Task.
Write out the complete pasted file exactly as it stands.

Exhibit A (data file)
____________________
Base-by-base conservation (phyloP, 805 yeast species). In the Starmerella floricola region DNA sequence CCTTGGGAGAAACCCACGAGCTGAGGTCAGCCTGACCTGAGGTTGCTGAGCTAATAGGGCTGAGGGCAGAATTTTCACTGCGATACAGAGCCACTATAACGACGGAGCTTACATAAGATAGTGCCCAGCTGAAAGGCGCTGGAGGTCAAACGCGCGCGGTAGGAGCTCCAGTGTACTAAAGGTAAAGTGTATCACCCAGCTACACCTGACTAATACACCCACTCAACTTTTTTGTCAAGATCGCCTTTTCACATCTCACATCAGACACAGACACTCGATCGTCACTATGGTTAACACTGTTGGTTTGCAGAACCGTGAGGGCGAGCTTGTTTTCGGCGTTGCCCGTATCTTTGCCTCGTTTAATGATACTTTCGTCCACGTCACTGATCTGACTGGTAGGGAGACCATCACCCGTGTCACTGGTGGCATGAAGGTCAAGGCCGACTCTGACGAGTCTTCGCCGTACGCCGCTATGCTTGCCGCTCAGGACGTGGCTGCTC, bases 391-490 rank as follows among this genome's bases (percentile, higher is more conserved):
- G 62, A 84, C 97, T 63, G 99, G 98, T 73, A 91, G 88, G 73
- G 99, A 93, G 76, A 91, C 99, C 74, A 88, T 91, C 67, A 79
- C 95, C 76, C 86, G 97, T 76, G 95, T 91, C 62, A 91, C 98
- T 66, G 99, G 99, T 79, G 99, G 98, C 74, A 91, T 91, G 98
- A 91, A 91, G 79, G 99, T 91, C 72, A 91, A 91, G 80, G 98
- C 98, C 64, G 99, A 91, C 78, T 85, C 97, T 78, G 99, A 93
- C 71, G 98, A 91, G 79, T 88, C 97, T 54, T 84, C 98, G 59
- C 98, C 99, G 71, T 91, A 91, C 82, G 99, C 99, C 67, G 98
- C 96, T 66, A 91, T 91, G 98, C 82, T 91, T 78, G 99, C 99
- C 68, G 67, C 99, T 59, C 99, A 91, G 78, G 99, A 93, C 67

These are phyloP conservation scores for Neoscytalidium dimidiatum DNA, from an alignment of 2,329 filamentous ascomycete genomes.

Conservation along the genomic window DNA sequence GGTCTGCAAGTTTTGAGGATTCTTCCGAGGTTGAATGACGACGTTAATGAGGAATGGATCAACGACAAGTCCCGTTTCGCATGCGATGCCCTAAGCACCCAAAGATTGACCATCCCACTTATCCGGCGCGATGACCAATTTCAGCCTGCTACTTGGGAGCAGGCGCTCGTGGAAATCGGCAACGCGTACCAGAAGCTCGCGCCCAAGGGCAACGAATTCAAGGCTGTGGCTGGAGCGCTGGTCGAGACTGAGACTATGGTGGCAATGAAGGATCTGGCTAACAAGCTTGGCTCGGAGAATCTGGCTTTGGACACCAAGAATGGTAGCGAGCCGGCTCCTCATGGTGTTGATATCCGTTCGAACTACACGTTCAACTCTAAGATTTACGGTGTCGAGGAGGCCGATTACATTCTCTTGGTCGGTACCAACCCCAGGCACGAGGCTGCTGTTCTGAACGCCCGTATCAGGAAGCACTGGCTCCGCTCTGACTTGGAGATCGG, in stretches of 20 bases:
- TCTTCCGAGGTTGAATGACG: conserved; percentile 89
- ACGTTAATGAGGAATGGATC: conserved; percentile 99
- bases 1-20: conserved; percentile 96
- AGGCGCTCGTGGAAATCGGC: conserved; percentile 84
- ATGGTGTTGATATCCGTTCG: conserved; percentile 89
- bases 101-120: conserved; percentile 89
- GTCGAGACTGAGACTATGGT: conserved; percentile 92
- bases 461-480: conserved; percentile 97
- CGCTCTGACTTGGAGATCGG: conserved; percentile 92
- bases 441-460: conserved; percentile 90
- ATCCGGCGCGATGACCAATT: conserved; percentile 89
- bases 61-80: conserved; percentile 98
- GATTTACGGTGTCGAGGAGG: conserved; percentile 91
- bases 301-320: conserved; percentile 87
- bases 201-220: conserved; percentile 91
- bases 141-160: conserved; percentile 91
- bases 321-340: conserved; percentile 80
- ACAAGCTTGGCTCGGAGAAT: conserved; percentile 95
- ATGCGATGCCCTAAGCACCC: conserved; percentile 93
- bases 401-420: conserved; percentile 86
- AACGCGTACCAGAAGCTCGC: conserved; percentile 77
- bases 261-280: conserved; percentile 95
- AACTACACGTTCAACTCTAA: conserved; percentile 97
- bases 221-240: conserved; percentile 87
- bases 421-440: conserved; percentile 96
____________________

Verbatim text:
Base-by-base conservation (phyloP, 805 yeast species). In the Starmerella floricola region DNA sequence CCTTGGGAGAAACCCACGAGCTGAGGTCAGCCTGACCTGAGGTTGCTGAGCTAATAGGGCTGAGGGCAGAATTTTCACTGCGATACAGAGCCACTATAACGACGGAGCTTACATAAGATAGTGCCCAGCTGAAAGGCGCTGGAGGTCAAACGCGCGCGGTAGGAGCTCCAGTGTACTAAAGGTAAAGTGTATCACCCAGCTACACCTGACTAATACACCCACTCAACTTTTTTGTCAAGATCGCCTTTTCACATCTCACATCAGACACAGACACTCGATCGTCACTATGGTTAACACTGTTGGTTTGCAGAACCGTGAGGGCGAGCTTGTTTTCGGCGTTGCCCGTATCTTTGCCTCGTTTAATGATACTTTCGTCCACGTCACTGATCTGACTGGTAGGGAGACCATCACCCGTGTCACTGGTGGCATGAAGGTCAAGGCCGACTCTGACGAGTCTTCGCCGTACGCCGCTATGCTTGCCGCTCAGGACGTGGCTGCTC, bases 391-490 rank as follows among this genome's bases (percentile, higher is more conserved):
- G 62, A 84, C 97, T 63, G 99, G 98, T 73, A 91, G 88, G 73
- G 99, A 93, G 76, A 91, C 99, C 74, A 88, T 91, C 67, A 79
- C 95, C 76, C 86, G 97, T 76, G 95, T 91, C 62, A 91, C 98
- T 66, G 99, G 99, T 79, G 99, G 98, C 74, A 91, T 91, G 98
- A 91, A 91, G 79, G 99, T 91, C 72, A 91, A 91, G 80, G 98
- C 98, C 64, G 99, A 91, C 78, T 85, C 97, T 78, G 99, A 93
- C 71, G 98, A 91, G 79, T 88, C 97, T 54, T 84, C 98, G 59
- C 98, C 99, G 71, T 91, A 91, C 82, G 99, C 99, C 67, G 98
- C 96, T 66, A 91, T 91, G 98, C 82, T 91, T 78, G 99, C 99
- C 68, G 67, C 99, T 59, C 99, A 91, G 78, G 99, A 93, C 67

These are phyloP conservation scores for Neoscytalidium dimidiatum DNA, from an alignment of 2,329 filamentous ascomycete genomes.

Conservation along the genomic window DNA sequence GGTCTGCAAGTTTTGAGGATTCTTCCGAGGTTGAATGACGACGTTAATGAGGAATGGATCAACGACAAGTCCCGTTTCGCATGCGATGCCCTAAGCACCCAAAGATTGACCATCCCACTTATCCGGCGCGATGACCAATTTCAGCCTGCTACTTGGGAGCAGGCGCTCGTGGAAATCGGCAACGCGTACCAGAAGCTCGCGCCCAAGGGCAACGAATTCAAGGCTGTGGCTGGAGCGCTGGTCGAGACTGAGACTATGGTGGCAATGAAGGATCTGGCTAACAAGCTTGGCTCGGAGAATCTGGCTTTGGACACCAAGAATGGTAGCGAGCCGGCTCCTCATGGTGTTGATATCCGTTCGAACTACACGTTCAACTCTAAGATTTACGGTGTCGAGGAGGCCGATTACATTCTCTTGGTCGGTACCAACCCCAGGCACGAGGCTGCTGTTCTGAACGCCCGTATCAGGAAGCACTGGCTCCGCTCTGACTTGGAGATCGG, in stretches of 20 bases:
- TCTTCCGAGGTTGAATGACG: conserved; percentile 89
- ACGTTAATGAGGAATGGATC: conserved; percentile 99
- bases 1-20: conserved; percentile 96
- AGGCGCTCGTGGAAATCGGC: conserved; percentile 84
- ATGGTGTTGATATCCGTTCG: conserved; percentile 89
- bases 101-120: conserved; percentile 89
- GTCGAGACTGAGACTATGGT: conserved; percentile 92
- bases 461-480: conserved; percentile 97
- CGCTCTGACTTGGAGATCGG: conserved; percentile 92
- bases 441-460: conserved; percentile 90
- ATCCGGCGCGATGACCAATT: conserved; percentile 89
- bases 61-80: conserved; percentile 98
- GATTTACGGTGTCGAGGAGG: conserved; percentile 91
- bases 301-320: conserved; percentile 87
- bases 201-220: conserved; percentile 91
- bases 141-160: conserved; percentile 91
- bases 321-340: conserved; percentile 80
- ACAAGCTTGGCTCGGAGAAT: conserved; percentile 95
- ATGCGATGCCCTAAGCACCC: conserved; percentile 93
- bases 401-420: conserved; percentile 86
- AACGCGTACCAGAAGCTCGC: conserved; percentile 77
- bases 261-280: conserved; percentile 95
- AACTACACGTTCAACTCTAA: conserved; percentile 97
- bases 221-240: conserved; percentile 87
- bases 421-440: conserved; percentile 96